This week was a busy week of family trips and activities. It is always an undertaking going out into public places, particularly when crowds are possible. Crowds cause my son to become overstimulated and shut down, or worse. Occasionally, we have to take that risk of crowds and meltdowns, and venture out. Last Sunday was one of those occasions. I took dd and ds#2 to a rock and mineral show. In two rooms, vendors with tables crammed full of fossils, semi-precious gemstones, and various colorful rocks left little room for aisles where the masses of humanity were to squeeze through. It was the perfect set-up for disaster. Thousands of small trays, thousands of choices to spend his ten dollars on, and throngs of people to navigate around. Details of what, where, when, how much, under flourescent lights and tight quarters. . . I took a big risk. But I knew my son would really enjoy seeing all of the crystals and geodes, dinosaur teeth, petrified trees and trilobites.

Turned out that he really did enjoy it. He didn't want to participate in the activities, like simulated panning or polishing a stone at the wheel thingey. But he displayed amazing patience when i asked him to see everything first before deciding what to purchase. That was asking a lot from a kid who can hardly hold it together. But he did. And he remembered exactly what he wanted, how much it cost, and how much change he'd have left over to buy something else. He ended up with a resin mold of an African T-Rex tooth, several fossil shark's teeth, and a nugget of pyrite.
All told, a very successful day.

This weekend, our town held its annual Easter egg hunt at its huge outdoor sport's complex. The weather was beautiful, with mid-seventies unheard of for upstate New York in early April. On one side of the vast acreage, a BMX bike track with motocross hills featured a pack of eager racers. On the other side of the complex--our destination--hundreds, maybe a thousand kids, competed for swings and slides and monkey bars, waiting for their turn to hunt for candy-filled plastic eggs. My son's body went rigid, and he began to grunt under his breath.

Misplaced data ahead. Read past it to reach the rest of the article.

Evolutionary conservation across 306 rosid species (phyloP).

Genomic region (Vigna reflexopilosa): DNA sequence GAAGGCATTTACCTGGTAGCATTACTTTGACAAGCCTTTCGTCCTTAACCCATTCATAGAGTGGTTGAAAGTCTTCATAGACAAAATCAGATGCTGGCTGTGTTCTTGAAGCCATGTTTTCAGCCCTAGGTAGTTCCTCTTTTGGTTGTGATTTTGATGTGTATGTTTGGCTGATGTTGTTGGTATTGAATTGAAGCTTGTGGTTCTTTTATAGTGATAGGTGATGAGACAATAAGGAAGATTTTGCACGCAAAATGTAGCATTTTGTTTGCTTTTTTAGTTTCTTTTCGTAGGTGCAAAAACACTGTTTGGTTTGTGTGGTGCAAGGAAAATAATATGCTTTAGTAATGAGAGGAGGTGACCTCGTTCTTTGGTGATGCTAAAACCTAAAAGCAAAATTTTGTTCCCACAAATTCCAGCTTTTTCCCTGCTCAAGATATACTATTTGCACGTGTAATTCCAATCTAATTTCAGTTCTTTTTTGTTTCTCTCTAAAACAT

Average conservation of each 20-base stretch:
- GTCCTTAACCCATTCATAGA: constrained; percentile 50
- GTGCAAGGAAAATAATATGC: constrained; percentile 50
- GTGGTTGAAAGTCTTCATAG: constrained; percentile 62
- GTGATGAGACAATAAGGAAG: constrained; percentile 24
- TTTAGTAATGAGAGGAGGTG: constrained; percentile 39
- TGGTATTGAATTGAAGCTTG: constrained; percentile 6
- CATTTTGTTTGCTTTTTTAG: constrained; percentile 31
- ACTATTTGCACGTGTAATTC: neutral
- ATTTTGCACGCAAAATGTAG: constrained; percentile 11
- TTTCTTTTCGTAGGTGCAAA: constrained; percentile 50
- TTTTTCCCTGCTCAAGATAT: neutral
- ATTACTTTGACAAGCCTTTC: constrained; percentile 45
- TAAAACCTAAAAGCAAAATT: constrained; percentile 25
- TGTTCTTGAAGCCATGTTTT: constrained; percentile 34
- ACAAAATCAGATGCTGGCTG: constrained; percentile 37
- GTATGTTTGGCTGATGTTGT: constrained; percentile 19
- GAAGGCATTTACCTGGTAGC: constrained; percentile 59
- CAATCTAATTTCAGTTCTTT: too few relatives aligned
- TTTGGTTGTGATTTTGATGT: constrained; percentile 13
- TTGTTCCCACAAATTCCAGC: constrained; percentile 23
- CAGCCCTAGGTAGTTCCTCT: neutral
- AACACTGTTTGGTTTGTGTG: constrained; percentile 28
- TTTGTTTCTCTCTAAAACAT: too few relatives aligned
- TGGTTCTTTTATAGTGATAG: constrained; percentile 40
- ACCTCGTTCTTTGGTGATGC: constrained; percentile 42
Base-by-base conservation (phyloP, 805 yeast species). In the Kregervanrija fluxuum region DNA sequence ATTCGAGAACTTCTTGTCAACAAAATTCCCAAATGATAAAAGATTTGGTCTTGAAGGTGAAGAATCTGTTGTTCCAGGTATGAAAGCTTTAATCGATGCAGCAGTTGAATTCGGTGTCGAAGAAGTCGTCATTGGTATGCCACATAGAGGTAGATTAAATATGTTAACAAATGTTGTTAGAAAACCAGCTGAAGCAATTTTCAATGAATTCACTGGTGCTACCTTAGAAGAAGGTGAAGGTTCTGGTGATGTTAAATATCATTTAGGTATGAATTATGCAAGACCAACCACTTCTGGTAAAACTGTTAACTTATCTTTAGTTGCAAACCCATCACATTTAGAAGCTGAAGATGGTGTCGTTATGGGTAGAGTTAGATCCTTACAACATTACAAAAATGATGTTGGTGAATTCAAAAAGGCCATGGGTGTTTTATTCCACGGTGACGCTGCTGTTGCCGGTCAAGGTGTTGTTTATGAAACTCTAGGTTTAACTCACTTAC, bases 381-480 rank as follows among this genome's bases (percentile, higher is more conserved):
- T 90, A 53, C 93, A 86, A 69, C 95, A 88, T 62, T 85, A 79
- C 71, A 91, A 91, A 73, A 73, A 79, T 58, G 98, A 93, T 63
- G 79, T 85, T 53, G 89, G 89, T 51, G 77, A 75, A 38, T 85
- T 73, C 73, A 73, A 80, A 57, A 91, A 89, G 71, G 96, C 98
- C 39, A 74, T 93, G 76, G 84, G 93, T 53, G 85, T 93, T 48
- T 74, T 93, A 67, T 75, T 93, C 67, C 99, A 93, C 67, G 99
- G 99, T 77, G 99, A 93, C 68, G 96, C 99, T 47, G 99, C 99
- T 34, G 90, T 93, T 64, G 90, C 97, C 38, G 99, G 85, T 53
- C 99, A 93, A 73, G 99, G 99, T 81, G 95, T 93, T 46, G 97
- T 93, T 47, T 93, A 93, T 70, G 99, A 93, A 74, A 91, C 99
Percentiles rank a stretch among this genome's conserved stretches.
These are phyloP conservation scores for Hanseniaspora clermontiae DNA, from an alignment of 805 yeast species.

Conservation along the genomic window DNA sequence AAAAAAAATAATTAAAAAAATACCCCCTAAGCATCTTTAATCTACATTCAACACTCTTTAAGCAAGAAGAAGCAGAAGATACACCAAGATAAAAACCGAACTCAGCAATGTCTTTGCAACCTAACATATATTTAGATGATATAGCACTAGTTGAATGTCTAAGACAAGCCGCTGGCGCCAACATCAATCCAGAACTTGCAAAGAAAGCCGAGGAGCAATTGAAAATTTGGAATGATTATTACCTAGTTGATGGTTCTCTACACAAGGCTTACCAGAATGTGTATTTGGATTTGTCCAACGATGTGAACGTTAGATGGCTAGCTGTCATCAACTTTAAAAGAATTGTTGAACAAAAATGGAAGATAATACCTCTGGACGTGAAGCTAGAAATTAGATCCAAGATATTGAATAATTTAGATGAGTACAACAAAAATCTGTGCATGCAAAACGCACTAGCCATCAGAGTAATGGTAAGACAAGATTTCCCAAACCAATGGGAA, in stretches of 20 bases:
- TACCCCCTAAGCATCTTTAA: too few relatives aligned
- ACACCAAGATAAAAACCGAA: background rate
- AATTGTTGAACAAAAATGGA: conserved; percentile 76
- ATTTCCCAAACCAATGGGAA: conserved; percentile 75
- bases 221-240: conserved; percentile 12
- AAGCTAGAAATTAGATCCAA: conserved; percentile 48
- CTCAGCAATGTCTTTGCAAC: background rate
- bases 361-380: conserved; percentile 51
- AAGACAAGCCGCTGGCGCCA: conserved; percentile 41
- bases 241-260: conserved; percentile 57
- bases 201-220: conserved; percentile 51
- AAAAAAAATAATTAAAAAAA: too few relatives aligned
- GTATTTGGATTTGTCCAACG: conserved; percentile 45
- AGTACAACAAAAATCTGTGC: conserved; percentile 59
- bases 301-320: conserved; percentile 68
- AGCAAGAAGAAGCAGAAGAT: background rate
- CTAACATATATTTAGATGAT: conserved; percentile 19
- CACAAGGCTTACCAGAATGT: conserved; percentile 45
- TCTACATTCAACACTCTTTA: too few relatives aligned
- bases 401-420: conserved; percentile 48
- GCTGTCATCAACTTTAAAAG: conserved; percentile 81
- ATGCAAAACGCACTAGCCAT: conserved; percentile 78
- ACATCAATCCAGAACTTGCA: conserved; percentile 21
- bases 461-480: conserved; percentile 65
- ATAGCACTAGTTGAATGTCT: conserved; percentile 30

I would have guessed that the wide-open spaces of the great outdoors would have been easier on him than a packed room full of minutia, but here he was, proving me wrong with every growl. I diverted him by sending him and his sister back to the car to fetch their jackets while I stood in line to register. Worked like a charm. I was done before they returned, just in time to see if he wanted his face painted. He didn't, but his sister did. his growls turned to guttural yells and one terrific outburst that turned heads. Okay, no hotdogs, either. Maybe a breather at one of the far bleachers where no one could hear him scream while he decompressed. We crossed the field and took a time out.

By and by, he came around. And just in time. They called his grade, and opened the gate to where the pastel colored treasures waited. Though the wait seemed interminably long, he waited like a soldier, and when they hollered go, he was ready.

Two very different events, but in the end, a bag full of goodies, and success. Outings with Aspies just have to be handled with flexibility, an escape route, and perseverance.

Thursday, April 1, 2010

National Autism Awareness Month

April 2 is National Autism Awareness Day, and for all of April, autism gets the spotlight. Blogs, legislation, books, movies, TV shows, and online discussions will take place to raise awareness of this increasingly common spectrum disorder.

Family Life Network, my local Christian radio station, aired an interview today with Dr. Laura Hendrickson, author of Finding your Child's Way on the Autism Spectrum In her book, Dr. Hendrickson discusses her journey to wholeness and healing for her autistic son.

Here is a blurb: "The Bible tells us that God personally designed each of us and has a plan for our lives that is for our good. Autism is not some kind of mistake that happens outside of His sovereign control. Dr. Laura has raised an autism spectrum child, now recovered from autism, to adulthood. She knows both the sorrow of receiving the diagnosis of autism and the joy of watching him grow in his abilities, and in his faith. This book will help you to apply biblical principles to the management of behavior issues, and will also encourage you to look to God in faith that He is doing something good in your life and that of your child."

You can order this book at:

I am thankful for the many voices creating awareness. Are you more aware of autism than you were a year ago? I know I am. And I will be wearing blue to honor autism awareness day. Hope you will, too.